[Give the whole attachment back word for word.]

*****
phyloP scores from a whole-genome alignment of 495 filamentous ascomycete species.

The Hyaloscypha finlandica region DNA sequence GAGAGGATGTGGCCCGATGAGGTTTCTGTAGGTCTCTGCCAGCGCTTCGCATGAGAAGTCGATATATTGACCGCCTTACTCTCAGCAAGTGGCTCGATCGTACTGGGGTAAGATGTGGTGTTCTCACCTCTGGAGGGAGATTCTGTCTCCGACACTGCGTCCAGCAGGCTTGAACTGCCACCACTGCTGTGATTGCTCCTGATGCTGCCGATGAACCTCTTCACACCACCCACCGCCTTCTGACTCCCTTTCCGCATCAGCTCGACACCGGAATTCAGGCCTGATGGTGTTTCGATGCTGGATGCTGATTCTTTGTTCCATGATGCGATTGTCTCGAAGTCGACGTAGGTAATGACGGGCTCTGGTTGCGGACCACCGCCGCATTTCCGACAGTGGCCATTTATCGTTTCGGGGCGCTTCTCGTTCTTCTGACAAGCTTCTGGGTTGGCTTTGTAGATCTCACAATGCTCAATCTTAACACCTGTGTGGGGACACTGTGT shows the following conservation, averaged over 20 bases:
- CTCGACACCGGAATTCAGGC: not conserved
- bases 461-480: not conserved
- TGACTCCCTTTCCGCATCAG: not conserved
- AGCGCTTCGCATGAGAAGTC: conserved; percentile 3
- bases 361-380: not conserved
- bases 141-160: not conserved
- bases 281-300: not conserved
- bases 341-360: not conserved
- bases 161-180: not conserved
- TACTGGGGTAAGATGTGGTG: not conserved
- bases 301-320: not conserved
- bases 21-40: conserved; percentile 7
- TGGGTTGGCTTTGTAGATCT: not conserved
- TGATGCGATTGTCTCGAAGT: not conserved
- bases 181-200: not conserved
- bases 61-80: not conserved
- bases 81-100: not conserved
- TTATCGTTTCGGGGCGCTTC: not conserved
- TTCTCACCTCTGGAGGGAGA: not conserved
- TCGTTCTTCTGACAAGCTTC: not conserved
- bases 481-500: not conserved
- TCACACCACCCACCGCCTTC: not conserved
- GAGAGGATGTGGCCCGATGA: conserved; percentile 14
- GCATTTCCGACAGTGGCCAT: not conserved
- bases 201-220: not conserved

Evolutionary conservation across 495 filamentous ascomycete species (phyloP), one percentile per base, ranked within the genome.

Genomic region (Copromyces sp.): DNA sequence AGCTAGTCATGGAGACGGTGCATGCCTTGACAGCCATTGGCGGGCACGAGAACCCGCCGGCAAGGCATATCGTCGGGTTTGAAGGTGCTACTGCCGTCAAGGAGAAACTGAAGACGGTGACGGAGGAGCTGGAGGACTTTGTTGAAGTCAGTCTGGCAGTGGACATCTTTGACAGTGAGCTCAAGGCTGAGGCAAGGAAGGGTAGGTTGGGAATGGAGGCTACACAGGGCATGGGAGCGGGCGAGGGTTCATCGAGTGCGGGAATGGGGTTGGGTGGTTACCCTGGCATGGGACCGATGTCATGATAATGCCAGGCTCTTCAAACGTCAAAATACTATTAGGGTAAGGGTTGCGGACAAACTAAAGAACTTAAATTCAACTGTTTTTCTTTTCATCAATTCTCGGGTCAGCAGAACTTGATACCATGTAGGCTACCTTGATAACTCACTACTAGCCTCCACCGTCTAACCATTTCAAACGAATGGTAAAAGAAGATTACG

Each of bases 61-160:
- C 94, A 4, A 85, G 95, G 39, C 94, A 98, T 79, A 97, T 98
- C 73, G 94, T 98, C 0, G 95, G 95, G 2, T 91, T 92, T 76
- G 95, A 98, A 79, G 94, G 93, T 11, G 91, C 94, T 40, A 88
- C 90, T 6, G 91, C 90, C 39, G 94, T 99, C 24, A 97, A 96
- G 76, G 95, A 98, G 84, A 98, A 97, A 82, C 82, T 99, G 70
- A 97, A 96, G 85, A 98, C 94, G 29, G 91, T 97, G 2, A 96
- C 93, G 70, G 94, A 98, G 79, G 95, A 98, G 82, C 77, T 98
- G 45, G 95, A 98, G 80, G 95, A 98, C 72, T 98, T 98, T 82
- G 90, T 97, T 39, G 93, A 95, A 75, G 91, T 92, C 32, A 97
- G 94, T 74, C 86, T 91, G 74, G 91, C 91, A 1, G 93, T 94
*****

phyloP scores from a whole-genome alignment of 495 filamentous ascomycete species.

The Hyaloscypha finlandica region DNA sequence GAGAGGATGTGGCCCGATGAGGTTTCTGTAGGTCTCTGCCAGCGCTTCGCATGAGAAGTCGATATATTGACCGCCTTACTCTCAGCAAGTGGCTCGATCGTACTGGGGTAAGATGTGGTGTTCTCACCTCTGGAGGGAGATTCTGTCTCCGACACTGCGTCCAGCAGGCTTGAACTGCCACCACTGCTGTGATTGCTCCTGATGCTGCCGATGAACCTCTTCACACCACCCACCGCCTTCTGACTCCCTTTCCGCATCAGCTCGACACCGGAATTCAGGCCTGATGGTGTTTCGATGCTGGATGCTGATTCTTTGTTCCATGATGCGATTGTCTCGAAGTCGACGTAGGTAATGACGGGCTCTGGTTGCGGACCACCGCCGCATTTCCGACAGTGGCCATTTATCGTTTCGGGGCGCTTCTCGTTCTTCTGACAAGCTTCTGGGTTGGCTTTGTAGATCTCACAATGCTCAATCTTAACACCTGTGTGGGGACACTGTGT shows the following conservation, averaged over 20 bases:
- CTCGACACCGGAATTCAGGC: not conserved
- bases 461-480: not conserved
- TGACTCCCTTTCCGCATCAG: not conserved
- AGCGCTTCGCATGAGAAGTC: conserved; percentile 3
- bases 361-380: not conserved
- bases 141-160: not conserved
- bases 281-300: not conserved
- bases 341-360: not conserved
- bases 161-180: not conserved
- TACTGGGGTAAGATGTGGTG: not conserved
- bases 301-320: not conserved
- bases 21-40: conserved; percentile 7
- TGGGTTGGCTTTGTAGATCT: not conserved
- TGATGCGATTGTCTCGAAGT: not conserved
- bases 181-200: not conserved
- bases 61-80: not conserved
- bases 81-100: not conserved
- TTATCGTTTCGGGGCGCTTC: not conserved
- TTCTCACCTCTGGAGGGAGA: not conserved
- TCGTTCTTCTGACAAGCTTC: not conserved
- bases 481-500: not conserved
- TCACACCACCCACCGCCTTC: not conserved
- GAGAGGATGTGGCCCGATGA: conserved; percentile 14
- GCATTTCCGACAGTGGCCAT: not conserved
- bases 201-220: not conserved

Evolutionary conservation across 495 filamentous ascomycete species (phyloP), one percentile per base, ranked within the genome.

Genomic region (Copromyces sp.): DNA sequence AGCTAGTCATGGAGACGGTGCATGCCTTGACAGCCATTGGCGGGCACGAGAACCCGCCGGCAAGGCATATCGTCGGGTTTGAAGGTGCTACTGCCGTCAAGGAGAAACTGAAGACGGTGACGGAGGAGCTGGAGGACTTTGTTGAAGTCAGTCTGGCAGTGGACATCTTTGACAGTGAGCTCAAGGCTGAGGCAAGGAAGGGTAGGTTGGGAATGGAGGCTACACAGGGCATGGGAGCGGGCGAGGGTTCATCGAGTGCGGGAATGGGGTTGGGTGGTTACCCTGGCATGGGACCGATGTCATGATAATGCCAGGCTCTTCAAACGTCAAAATACTATTAGGGTAAGGGTTGCGGACAAACTAAAGAACTTAAATTCAACTGTTTTTCTTTTCATCAATTCTCGGGTCAGCAGAACTTGATACCATGTAGGCTACCTTGATAACTCACTACTAGCCTCCACCGTCTAACCATTTCAAACGAATGGTAAAAGAAGATTACG

Each of bases 61-160:
- C 94, A 4, A 85, G 95, G 39, C 94, A 98, T 79, A 97, T 98
- C 73, G 94, T 98, C 0, G 95, G 95, G 2, T 91, T 92, T 76
- G 95, A 98, A 79, G 94, G 93, T 11, G 91, C 94, T 40, A 88
- C 90, T 6, G 91, C 90, C 39, G 94, T 99, C 24, A 97, A 96
- G 76, G 95, A 98, G 84, A 98, A 97, A 82, C 82, T 99, G 70
- A 97, A 96, G 85, A 98, C 94, G 29, G 91, T 97, G 2, A 96
- C 93, G 70, G 94, A 98, G 79, G 95, A 98, G 82, C 77, T 98
- G 45, G 95, A 98, G 80, G 95, A 98, C 72, T 98, T 98, T 82
- G 90, T 97, T 39, G 93, A 95, A 75, G 91, T 92, C 32, A 97
- G 94, T 74, C 86, T 91, G 74, G 91, C 91, A 1, G 93, T 94